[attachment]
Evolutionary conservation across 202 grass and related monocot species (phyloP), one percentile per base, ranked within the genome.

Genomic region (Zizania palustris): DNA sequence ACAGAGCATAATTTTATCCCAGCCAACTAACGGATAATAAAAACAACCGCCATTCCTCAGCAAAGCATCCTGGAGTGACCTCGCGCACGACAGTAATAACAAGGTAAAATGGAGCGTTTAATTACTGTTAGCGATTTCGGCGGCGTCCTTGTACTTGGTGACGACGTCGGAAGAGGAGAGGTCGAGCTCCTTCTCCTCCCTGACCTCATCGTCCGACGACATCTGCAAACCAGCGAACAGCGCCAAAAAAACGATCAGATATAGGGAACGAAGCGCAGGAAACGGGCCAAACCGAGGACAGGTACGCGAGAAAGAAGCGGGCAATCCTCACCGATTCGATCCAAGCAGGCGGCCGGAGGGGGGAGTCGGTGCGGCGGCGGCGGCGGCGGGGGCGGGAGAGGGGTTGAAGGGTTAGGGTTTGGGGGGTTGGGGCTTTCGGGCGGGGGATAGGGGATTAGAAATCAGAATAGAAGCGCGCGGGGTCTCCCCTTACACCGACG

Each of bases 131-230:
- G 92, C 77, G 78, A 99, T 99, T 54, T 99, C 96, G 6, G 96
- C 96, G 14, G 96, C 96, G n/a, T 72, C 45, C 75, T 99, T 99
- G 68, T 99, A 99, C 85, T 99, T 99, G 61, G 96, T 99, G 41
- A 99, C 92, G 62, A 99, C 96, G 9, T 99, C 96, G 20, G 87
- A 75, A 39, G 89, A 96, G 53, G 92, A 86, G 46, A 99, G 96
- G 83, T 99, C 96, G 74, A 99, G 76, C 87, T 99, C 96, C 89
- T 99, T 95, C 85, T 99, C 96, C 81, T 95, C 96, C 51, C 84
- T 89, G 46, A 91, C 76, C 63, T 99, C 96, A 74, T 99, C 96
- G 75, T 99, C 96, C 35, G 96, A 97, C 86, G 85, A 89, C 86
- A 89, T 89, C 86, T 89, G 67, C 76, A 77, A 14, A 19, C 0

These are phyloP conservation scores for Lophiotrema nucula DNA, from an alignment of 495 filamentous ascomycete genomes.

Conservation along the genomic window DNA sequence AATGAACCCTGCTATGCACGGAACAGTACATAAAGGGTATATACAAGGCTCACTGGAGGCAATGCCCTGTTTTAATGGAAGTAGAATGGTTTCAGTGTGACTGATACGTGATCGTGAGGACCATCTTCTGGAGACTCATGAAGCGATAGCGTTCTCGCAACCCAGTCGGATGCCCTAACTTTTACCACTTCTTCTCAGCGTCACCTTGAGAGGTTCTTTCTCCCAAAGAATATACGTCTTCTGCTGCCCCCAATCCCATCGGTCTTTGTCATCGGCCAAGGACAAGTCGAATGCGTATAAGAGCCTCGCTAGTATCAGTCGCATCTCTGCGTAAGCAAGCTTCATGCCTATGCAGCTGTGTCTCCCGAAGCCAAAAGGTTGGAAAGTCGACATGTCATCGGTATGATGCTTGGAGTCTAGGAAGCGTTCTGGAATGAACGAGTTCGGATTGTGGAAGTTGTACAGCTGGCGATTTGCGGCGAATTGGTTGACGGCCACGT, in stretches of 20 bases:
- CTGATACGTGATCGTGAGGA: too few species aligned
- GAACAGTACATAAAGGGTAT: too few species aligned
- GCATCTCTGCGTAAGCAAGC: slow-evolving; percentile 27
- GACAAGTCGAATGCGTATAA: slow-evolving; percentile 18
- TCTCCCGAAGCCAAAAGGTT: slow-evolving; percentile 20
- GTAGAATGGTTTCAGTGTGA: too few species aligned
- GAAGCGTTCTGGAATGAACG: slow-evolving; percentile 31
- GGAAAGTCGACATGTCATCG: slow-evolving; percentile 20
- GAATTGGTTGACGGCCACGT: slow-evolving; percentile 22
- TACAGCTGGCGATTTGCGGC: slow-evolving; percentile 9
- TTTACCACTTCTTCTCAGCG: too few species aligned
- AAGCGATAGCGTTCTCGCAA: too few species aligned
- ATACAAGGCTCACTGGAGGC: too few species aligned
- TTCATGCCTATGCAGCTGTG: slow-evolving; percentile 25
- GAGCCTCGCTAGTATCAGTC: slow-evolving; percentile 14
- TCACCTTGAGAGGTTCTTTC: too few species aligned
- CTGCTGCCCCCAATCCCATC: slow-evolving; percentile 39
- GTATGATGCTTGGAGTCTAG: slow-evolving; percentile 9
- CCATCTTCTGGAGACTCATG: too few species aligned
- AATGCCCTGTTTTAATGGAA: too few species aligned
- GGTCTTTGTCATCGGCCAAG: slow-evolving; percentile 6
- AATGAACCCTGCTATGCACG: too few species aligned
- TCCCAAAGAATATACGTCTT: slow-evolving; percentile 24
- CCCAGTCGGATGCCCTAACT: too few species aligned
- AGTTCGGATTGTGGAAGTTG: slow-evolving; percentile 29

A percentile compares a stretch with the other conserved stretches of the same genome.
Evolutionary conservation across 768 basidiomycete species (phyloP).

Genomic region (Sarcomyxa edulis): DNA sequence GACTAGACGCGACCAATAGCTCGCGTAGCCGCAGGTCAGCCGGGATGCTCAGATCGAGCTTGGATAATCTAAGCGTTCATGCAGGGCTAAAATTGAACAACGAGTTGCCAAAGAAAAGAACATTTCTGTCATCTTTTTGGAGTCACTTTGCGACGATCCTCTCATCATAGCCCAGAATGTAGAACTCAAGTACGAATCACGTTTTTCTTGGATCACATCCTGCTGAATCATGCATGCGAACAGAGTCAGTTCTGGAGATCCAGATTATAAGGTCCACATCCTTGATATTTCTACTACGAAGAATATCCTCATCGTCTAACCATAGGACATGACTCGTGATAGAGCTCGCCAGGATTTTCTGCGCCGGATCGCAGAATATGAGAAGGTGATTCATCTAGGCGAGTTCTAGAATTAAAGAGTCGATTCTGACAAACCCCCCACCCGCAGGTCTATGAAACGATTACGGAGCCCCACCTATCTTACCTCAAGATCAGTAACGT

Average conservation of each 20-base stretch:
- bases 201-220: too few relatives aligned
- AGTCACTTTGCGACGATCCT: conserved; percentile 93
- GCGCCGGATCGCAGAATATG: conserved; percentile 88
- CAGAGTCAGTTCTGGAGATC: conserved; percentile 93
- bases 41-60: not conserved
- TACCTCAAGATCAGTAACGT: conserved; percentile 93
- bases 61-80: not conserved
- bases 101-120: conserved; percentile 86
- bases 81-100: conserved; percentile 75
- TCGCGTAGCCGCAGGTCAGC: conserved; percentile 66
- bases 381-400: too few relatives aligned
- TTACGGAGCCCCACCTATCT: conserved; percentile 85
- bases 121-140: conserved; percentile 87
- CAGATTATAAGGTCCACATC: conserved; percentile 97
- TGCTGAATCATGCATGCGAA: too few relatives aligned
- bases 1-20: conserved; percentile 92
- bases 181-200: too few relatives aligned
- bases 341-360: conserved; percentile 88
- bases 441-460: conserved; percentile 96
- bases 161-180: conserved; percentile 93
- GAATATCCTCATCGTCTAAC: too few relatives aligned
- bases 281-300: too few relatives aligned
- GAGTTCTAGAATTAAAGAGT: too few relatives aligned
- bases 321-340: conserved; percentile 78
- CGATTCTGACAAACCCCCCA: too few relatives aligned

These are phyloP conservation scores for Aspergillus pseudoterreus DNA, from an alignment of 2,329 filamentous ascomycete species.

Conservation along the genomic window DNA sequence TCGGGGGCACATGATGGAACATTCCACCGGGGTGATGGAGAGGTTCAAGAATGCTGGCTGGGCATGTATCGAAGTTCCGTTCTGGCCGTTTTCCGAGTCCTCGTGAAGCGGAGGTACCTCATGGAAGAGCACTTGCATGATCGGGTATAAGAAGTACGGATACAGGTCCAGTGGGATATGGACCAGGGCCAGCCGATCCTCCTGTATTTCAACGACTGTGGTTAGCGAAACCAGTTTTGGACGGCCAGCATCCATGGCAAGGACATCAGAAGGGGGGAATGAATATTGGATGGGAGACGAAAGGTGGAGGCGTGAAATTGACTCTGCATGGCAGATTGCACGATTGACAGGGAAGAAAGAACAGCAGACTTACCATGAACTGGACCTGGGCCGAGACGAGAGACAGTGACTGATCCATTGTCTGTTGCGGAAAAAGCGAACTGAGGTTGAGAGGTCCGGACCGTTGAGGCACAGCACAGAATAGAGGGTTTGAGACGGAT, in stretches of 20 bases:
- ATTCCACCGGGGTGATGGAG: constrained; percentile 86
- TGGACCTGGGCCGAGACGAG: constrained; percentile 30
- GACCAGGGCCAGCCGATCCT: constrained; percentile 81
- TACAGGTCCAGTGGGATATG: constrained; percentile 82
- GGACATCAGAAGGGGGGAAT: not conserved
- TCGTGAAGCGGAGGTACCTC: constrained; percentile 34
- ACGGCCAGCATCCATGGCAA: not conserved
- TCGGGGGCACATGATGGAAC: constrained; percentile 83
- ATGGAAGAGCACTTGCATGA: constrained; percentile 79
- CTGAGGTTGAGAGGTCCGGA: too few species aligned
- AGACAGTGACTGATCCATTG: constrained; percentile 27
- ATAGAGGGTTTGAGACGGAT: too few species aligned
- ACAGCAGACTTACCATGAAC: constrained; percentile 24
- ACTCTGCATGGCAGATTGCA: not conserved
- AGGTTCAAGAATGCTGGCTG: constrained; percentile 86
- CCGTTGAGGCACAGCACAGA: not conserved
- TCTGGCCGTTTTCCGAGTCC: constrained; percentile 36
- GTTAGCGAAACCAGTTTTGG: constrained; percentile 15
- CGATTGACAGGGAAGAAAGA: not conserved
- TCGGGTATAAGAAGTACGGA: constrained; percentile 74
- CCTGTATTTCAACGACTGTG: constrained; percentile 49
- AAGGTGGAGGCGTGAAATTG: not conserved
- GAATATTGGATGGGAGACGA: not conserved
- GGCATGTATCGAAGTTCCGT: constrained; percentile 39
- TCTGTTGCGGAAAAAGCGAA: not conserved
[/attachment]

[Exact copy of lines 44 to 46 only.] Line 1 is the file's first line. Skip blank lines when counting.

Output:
Average conservation of each 20-base stretch:
- bases 201-220: too few relatives aligned
- AGTCACTTTGCGACGATCCT: conserved; percentile 93